The great Jean Luc Godard once said of Orson Welles, "Everyone will always owe him everything."
Well-known for his innovative approach to staging and structuring classic dramas, as well as for his dashing looks when young, his portly self-defacing humor when old, and his booming, powerful voice throughout his life, Welles—voted the greatest director of all time by the British Film Institute in 2002—is one of the undisputed masters of cinema … not to mention theater, television and radio drama.
But where did he stand on things of faith?
In 1982, Merv Griffin asked the director about it during an interview. Welles replied, "I try to be a Christian. [But] I don't pray really, because I don't want to bore God." In fact, prayer was almost as uncomfortable subject for Welles as the birds and the bees. He told the French New Wave magazine Cahiers du Cinema, "In my opinion, there are two things that can absolutely not be carried to the screen: the realistic presentation of the sexual act and praying to God."
He would later quip (sounding like he's echoing Jesus' lukewarm water metaphor): "I have a great love and respect for religion, great love and respect for atheism. What I hate is agnosticism, people who do not choose." Nevertheless, he would later tell Andrew Sarris, "The ideal American type is perfectly expressed by the Protestant, individualist, anti-conformist, and this is the type that is in the process of disappearing. In reality there are few left."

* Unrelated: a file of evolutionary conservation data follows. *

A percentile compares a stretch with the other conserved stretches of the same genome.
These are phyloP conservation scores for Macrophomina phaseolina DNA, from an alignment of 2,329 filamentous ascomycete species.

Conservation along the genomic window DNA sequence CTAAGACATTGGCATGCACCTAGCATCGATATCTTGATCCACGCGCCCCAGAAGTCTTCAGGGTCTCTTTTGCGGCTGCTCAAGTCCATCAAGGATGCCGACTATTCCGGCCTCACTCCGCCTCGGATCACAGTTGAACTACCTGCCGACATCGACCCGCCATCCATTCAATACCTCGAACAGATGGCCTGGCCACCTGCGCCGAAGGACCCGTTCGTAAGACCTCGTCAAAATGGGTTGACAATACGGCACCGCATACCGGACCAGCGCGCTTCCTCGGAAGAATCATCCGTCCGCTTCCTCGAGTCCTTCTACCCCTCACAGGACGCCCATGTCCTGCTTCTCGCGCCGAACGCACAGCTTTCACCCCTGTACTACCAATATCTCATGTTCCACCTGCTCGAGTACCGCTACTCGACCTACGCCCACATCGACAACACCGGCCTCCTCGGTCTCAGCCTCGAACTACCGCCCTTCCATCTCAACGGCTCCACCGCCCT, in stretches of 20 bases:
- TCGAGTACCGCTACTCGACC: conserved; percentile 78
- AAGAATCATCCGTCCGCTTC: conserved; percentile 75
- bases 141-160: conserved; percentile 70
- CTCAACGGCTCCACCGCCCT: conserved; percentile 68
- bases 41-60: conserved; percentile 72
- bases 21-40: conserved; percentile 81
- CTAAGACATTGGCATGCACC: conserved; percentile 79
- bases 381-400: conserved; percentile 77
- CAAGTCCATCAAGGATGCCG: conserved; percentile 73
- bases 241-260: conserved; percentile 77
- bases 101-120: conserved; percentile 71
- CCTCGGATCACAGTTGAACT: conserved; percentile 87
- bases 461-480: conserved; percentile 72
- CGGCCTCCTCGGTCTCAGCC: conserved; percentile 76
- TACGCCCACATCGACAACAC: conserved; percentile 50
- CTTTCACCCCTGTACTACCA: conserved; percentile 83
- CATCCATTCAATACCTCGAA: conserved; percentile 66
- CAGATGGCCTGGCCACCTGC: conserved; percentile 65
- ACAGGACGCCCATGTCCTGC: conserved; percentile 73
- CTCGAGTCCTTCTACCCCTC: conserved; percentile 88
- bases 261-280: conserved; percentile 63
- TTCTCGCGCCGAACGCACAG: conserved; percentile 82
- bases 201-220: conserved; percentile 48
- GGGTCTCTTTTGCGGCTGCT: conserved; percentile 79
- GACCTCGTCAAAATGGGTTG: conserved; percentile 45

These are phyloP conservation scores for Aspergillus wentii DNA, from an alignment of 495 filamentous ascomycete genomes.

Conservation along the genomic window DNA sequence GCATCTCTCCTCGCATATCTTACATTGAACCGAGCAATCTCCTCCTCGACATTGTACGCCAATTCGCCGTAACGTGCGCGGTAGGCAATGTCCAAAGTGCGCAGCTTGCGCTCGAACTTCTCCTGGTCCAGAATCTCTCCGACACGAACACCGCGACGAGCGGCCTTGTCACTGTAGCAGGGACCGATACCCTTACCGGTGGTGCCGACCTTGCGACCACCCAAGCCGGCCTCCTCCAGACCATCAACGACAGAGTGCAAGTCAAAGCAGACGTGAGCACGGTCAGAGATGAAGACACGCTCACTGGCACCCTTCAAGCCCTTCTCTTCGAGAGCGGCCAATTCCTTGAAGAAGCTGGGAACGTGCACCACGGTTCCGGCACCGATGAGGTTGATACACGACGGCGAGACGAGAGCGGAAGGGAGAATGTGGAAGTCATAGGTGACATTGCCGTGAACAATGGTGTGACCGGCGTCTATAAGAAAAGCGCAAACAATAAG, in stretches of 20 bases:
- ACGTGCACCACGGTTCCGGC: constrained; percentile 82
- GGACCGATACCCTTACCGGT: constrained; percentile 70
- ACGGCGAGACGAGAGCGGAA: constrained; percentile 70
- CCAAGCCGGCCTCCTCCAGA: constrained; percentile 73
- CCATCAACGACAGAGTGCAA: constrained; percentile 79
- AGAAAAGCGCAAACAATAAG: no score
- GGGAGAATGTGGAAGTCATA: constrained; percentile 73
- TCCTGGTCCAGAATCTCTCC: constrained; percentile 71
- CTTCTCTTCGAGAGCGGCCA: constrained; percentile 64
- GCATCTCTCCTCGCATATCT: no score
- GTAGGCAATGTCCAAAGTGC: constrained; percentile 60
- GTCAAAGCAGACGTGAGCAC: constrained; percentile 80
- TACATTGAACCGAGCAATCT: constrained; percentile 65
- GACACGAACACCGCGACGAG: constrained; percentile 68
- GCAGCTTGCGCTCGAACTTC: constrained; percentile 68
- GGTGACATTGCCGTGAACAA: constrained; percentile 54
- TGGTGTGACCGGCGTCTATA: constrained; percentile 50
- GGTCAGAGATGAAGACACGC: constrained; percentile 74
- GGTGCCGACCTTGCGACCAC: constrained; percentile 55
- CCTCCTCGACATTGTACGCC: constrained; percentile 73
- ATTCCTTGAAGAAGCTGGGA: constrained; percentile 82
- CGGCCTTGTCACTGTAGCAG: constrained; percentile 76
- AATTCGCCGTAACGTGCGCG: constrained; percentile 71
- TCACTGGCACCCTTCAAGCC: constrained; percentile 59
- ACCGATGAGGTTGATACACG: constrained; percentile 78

Catholic parents, Satanic grandma
Born in 1915, Welles was raised Roman Catholic, but that soon ended when his parents divorced. Both parents died in his youth, and Welles was raised by a guardian, a fact reflected in his classic Citizen Kane.
As a young teen at ...1
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'I Try to Be a Christian'
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